Tuesday, July 23, 2013

Done, For Now ...

I've learned to never say never, but as of this moment I believe I've written my last theater review. For now, at least. My schedule prevents me from getting out to see much of anything, and I'm beginning to question the need for one more Los Angeles theater blogger passing his easy judgement on the hard work of undeniably talented artists.

Before I hang it up, I thought I might share something. Some time back, Ken Davenport published his "5 Ways to Revive Reviewing." I started this draft back then, but only recently finished it:

Five Things I've Tried To Keep In Mind When Writing Reviews

1. Know my audience. After a review is published, I drop the company's publicist an email. Quite rapidly, that review will be visited a dozen or more times. It doesn't take a genius to see what's happening here. People intimately connected to the show are reading the review. My first, most immediate audience are the very people I'm writing about.

This realization led to a couple of policies around here. First, we try to keep the snark in our reviews to a minimum. Perhaps that keeps us from being a more popular review site, but I give zero fucks about that sort of popularity. Second, we try to treat the reviews like we're giving notes. Arrogant? Perhaps. To be honest, the vast majority of who I review may not care about my notes so much as my pull quotes, but for those who are interested, we strive for a certain level of honesty and constructive criticism.

2. My review may be the only experience some people have of the show.  What lasts? After the set is struck and the cast and crew moves on, what record exists of their production? There's the script, of course, but the text is potential energy, not necessarily a record of what happened. And good luck finding a copy of the vast majority of original plays that debut each year. There are the company's own archives, but these are rarely made available to the public at large, and more than likely sit moldering in a hard drive or banker's box.

And then there's the review.

Reviews are unique in that they (often) describe the experience of seeing the show. The script is mere literature. The company's available archive is mere publicity. A well-written review suggests the actual flavor of the show. Part of my job, whether I've liked it or not, has been to serve as an unofficial archivist. A highly subjective, perhaps unreliable witness to a tiny sliver of theatrical history, but a witness nonetheless.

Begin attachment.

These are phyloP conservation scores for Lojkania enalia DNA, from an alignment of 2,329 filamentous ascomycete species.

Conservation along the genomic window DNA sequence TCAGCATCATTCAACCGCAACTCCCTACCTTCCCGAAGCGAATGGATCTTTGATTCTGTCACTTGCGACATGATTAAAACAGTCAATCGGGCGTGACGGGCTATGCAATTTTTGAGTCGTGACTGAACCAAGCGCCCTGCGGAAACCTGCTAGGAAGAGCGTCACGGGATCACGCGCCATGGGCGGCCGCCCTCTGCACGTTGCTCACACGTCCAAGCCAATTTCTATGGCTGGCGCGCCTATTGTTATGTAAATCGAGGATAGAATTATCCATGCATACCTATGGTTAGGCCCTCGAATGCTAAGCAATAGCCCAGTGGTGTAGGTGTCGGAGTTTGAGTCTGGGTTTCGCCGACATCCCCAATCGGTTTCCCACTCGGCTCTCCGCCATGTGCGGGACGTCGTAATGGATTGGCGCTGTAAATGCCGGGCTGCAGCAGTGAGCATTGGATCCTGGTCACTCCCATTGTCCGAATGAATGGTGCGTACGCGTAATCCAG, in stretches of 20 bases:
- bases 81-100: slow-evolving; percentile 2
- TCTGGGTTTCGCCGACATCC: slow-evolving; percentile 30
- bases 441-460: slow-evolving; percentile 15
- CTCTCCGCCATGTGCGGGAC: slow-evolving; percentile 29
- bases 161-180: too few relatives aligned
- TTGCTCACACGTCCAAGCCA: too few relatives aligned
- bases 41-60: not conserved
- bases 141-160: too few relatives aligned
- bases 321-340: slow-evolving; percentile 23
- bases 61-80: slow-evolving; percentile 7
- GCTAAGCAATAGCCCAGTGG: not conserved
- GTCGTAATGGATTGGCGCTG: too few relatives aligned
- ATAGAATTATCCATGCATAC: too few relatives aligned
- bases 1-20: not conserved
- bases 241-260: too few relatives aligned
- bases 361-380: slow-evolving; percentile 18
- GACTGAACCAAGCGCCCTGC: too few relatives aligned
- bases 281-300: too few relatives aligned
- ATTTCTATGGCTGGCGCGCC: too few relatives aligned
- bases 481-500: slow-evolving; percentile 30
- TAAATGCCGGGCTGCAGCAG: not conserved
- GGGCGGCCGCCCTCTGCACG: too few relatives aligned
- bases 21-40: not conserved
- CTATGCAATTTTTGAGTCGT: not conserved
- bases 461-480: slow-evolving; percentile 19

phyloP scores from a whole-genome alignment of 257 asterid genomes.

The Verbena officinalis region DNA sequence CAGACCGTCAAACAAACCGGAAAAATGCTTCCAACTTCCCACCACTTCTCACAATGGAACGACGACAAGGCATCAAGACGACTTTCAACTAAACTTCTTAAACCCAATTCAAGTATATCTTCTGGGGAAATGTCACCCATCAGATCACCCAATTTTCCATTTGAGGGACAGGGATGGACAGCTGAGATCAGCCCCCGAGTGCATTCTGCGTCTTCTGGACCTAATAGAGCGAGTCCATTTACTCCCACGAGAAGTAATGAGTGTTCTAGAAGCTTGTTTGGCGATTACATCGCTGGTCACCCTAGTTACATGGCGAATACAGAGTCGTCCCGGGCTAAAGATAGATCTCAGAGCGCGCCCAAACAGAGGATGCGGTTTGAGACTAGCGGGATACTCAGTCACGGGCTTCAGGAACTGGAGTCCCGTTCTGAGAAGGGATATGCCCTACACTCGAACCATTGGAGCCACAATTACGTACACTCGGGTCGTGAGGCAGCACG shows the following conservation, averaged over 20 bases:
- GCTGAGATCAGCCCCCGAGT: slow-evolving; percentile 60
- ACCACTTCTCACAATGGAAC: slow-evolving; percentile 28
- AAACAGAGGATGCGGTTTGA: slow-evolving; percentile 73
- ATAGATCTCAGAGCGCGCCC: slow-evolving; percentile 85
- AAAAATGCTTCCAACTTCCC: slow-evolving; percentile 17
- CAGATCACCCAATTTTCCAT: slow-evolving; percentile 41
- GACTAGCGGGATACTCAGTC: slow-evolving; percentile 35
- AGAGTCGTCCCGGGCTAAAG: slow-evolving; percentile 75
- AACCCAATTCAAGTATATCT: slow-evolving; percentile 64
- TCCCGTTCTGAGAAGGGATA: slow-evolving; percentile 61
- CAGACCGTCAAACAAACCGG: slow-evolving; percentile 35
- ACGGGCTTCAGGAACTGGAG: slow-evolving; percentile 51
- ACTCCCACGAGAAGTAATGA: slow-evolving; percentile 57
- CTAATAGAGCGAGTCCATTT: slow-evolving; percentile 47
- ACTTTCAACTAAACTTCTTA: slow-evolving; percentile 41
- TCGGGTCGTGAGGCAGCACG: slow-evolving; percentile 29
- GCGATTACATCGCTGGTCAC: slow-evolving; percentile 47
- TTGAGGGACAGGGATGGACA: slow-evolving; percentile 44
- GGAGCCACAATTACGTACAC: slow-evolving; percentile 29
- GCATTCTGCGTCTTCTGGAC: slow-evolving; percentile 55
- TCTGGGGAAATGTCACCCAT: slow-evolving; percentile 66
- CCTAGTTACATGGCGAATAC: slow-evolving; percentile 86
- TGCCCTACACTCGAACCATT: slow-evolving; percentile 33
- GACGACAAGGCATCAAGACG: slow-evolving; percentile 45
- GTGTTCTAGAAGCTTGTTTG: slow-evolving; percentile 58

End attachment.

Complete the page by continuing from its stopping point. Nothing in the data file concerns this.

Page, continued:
3. Some people want to know if a live performance is worth their time and money. Is it an experience they will love or loathe? How splashy is the splash zone, how challenging is the audience participation, can I bring my mother to the play about the child molester, etc. The trick is to give people an idea of what lies in store for them without spoiling anything. It's tricky.

4. Theater is a unique art form. It's not film and it's not television. It is the rare art form that (with the possible exception of some heavily automated Broadway shows) is never in its final, fixed form. No two performances are exactly the same, discoveries are constantly being made, moments are continually explored. Each performance can be made or undone by the audience itself -- a matinee crowd may love it, and the evening performance could bomb. 

Nitpicking a hiccup is stupid. It's a waste of the reviewer's words. That light cue may never be late again. That one dark spot upstage may be a blown lamp that was immediately replaced after the audience went home. I believe that you should posses and employ a working understanding of how theater is made in order to write a worthwhile review, and trust that the folks running the show saw (and will correct) the same hiccup you saw.

5. There are no 'bad' plays. I can't remember exactly where I heard it -- it may have been Craig Mazin who said it, on the entertaining and education podcast he co-hosts with John August, Scriptnotes -- but I've heard it said, "there are no 'bad' movies. There are movies that work, and movies that don't work."

The same is true of theater. No one sets out to produce a bad play. I try to focus on where a play works, and where it doesn't work. It helps me focus my writing, and helps me achieve the other aims listed above.

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Mad Theatrics isn't going to pack it in completely, but what we do next is anyone's guess, self included. Will I publish another Permanent Ink list? I don't know. (Anyone want to take up the chore? I'll help tabulate the results. Email me.)

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